I grew up in a poor, rural, racially segregated settlement on the eastern shore of the Delmarva Peninsula, in Delaware, where the racial history of this country casts a long shadow. The coastal communities that stretched from Virginia and eastern Maryland to lower Delaware were unapologetically Southern. Many people in the region insisted on a racialized hierarchy that required symbols, markers and constant reinforcement, in part because of the area’s proximity to the North. Confederate flags were proudly displayed throughout the region, boldly and defiantly marking the cultural, social and political landscape.
African-Americans lived in racially segregated ghettos isolated by railroad tracks within small towns or in “colored sections” in the country. I grew up in a country settlement where some people lived in tiny shacks; families without indoor plumbing had to use outhouses. We shared our outdoor play space with chickens and pigs.
The black people around me were strong and determined but marginalized and excluded. The poultry plant bus came each day to pick up adults and take them to the factory where they would daily pluck, hack and process thousands of chickens. My father left the area as a teenager because there was no local high school for black children. He returned with my mother and found work in a food factory; on weekends he did domestic work at beach cottages and rentals. My mother had a civilian job at an Air Force base. It seemed that we were all cloaked in an unwelcome garment of racial difference that constrained, confined and restricted us.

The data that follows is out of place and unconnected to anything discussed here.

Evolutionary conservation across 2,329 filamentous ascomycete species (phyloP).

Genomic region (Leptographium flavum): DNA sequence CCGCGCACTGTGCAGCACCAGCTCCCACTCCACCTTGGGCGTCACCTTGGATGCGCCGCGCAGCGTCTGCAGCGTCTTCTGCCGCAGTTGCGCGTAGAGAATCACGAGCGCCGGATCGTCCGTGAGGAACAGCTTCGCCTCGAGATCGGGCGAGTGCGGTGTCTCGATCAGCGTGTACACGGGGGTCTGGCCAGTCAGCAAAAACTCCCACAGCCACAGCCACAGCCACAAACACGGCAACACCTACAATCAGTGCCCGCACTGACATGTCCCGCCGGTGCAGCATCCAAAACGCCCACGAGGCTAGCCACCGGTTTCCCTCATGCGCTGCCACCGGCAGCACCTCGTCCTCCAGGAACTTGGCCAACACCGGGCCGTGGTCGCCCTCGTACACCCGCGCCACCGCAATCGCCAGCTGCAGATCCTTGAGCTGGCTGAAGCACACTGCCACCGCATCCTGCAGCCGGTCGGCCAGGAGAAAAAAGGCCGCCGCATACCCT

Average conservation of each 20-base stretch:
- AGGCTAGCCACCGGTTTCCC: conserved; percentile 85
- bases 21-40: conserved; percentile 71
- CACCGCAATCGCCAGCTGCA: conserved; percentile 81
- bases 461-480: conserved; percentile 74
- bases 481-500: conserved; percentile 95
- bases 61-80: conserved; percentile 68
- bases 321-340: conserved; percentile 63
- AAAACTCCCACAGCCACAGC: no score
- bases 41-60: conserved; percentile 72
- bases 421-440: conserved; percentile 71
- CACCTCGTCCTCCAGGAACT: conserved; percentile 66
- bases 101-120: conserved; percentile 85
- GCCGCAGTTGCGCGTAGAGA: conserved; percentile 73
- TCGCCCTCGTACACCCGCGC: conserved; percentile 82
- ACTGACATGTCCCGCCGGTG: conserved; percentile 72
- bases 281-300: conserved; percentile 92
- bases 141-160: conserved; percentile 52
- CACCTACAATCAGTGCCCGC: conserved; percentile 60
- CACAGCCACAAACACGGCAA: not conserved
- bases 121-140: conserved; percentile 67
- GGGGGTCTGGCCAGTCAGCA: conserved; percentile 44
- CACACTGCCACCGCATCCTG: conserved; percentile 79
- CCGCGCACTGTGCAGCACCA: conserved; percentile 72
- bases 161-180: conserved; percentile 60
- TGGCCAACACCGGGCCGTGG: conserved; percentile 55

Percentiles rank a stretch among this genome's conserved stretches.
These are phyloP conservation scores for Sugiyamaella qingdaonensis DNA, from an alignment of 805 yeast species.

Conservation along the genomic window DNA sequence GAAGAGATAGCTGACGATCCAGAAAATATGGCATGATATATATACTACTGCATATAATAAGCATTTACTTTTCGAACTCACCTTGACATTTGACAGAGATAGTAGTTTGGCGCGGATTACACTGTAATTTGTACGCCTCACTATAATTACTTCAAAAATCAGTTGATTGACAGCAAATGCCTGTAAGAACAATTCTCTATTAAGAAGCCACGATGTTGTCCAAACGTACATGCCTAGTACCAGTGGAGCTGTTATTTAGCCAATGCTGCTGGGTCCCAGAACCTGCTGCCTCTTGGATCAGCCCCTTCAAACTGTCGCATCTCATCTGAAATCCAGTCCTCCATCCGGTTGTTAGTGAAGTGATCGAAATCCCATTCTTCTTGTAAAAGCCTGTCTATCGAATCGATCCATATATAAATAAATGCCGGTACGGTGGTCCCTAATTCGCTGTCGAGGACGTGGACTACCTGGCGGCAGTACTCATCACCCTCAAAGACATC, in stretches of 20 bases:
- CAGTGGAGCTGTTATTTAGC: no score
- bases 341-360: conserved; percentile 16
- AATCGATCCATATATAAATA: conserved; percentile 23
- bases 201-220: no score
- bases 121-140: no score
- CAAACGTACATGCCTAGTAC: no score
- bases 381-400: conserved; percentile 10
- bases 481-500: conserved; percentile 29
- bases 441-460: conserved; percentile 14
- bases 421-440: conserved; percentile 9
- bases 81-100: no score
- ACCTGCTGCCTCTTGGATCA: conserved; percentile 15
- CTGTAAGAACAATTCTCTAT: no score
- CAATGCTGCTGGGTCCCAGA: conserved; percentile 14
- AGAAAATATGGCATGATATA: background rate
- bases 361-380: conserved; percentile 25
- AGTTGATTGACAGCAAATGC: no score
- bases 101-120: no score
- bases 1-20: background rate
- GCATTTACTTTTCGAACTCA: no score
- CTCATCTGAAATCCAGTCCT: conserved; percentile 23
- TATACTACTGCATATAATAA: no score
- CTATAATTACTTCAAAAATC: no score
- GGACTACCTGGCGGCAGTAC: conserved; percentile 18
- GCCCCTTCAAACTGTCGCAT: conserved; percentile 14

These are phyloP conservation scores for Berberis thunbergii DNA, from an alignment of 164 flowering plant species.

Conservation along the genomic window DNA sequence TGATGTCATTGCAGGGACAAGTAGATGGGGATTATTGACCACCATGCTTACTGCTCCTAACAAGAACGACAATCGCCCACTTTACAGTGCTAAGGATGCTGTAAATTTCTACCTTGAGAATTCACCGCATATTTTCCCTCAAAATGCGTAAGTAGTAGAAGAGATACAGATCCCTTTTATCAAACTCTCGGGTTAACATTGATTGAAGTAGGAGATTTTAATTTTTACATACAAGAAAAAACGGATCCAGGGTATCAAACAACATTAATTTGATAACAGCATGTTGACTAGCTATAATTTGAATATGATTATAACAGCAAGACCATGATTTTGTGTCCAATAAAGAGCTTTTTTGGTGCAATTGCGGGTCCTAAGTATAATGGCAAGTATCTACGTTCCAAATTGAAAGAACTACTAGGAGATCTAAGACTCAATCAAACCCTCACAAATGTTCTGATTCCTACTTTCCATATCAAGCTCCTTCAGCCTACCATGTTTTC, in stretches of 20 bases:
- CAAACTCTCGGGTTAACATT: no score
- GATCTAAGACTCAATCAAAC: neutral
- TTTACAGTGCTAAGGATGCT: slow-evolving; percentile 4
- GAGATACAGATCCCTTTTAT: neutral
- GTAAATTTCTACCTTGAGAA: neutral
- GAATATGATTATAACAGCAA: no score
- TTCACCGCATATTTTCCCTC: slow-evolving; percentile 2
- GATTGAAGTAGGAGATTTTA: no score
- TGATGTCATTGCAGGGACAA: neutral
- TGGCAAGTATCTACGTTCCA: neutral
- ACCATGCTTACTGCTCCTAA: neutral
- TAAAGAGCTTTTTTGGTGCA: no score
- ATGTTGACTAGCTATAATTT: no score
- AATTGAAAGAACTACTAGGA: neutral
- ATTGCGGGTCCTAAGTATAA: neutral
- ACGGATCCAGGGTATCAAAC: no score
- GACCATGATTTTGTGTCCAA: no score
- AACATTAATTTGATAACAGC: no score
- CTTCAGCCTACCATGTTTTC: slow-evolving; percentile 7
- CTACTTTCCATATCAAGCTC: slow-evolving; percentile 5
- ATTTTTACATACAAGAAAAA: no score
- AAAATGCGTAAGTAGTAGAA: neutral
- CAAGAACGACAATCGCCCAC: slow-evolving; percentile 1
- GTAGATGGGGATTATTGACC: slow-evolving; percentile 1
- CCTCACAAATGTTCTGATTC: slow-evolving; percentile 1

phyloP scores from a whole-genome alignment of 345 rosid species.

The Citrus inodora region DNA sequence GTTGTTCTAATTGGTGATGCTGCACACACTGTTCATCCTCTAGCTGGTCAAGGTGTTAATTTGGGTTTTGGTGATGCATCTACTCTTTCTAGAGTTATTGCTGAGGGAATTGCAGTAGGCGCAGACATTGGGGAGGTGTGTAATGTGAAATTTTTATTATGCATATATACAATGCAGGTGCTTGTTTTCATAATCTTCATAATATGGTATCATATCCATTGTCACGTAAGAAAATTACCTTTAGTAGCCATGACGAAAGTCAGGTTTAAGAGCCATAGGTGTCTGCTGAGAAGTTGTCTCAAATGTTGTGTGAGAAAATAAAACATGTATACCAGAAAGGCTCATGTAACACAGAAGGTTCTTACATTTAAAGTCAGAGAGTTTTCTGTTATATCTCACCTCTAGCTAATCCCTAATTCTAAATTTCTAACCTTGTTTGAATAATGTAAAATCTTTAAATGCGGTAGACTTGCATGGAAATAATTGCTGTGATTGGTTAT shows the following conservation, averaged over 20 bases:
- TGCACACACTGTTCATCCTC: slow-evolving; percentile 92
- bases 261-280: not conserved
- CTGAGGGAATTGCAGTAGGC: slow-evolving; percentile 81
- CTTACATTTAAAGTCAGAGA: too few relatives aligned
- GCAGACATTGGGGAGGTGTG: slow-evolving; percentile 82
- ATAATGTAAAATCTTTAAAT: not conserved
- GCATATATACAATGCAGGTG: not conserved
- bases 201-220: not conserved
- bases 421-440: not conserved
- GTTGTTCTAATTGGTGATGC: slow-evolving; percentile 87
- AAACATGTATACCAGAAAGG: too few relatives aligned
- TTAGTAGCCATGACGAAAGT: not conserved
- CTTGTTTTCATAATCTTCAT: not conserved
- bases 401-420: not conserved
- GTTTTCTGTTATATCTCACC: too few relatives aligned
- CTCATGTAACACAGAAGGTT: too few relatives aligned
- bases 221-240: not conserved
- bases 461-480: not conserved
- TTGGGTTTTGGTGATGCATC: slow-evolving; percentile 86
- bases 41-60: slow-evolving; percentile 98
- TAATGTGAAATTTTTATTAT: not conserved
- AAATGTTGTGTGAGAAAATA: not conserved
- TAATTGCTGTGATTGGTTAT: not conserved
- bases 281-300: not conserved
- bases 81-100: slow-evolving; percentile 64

My relatives worked hard all the time but never seemed to prosper. My grandfather was murdered when I was a teenager, but it didn’t seem to matter much to the world outside our family.
My grandmother was the daughter of people who were enslaved in Caroline County, Va. She was born in the 1880s, her parents in the 1840s. Her father talked to her all the time about growing up in slavery and how he learned to read and write but kept it a secret. He hid the things he knew — until Emancipation. The legacy of slavery very much shaped my grandmother and the way she raised her nine children. It influenced the way she talked to me, the Lway she constantly told me to “Keep close.”
When I visited her, she would hug me so tightly I could barely breathe. After a little while, she would ask me, “Bryan, do you still feel me hugging you?” If I said yes, she’d let me be; if I said no, she would assault me again. I said no a lot because it made me happy to be wrapped in her formidable arms. She never tired of pulling me to her. “You can’t understand most of the important things from a distance, Bryan. You have to get close,” she told me all the time.
The distance I experienced in my first year of law school made me feel lost. Proximity to the condemned, to people unfairly judged; that was what guided me back to something that felt like home.
HOW WE GOT THE STORY
Attorney Bryan Stevenson is the founder and executive director of the Equal Justice Initiative, an Alabama-based group that has exonerated innocent prisoners on death row, overturned unfair sentences and aided children prosecuted as adults. His new book “Just Mercy” (Random House) chronicles his efforts to secure the freedom of Walter McMillian, who was falsely convicted of murder. The conviction was based on the testimony of a career criminal picked up for suspicion in another murder, despite six eyewitness alibis that placed McMillian at a family fish fry when the murder occurred. Although the jury recommended a life sentence, the judge condemned McMillian to death. He spent five years on death row before his release.
Suzanne Van Atten
Personal Journeys editor
Next week: After 17 years of oppression and desperation in West Africa, an immigrant finds abundance in Georgia and shares it with his homeland.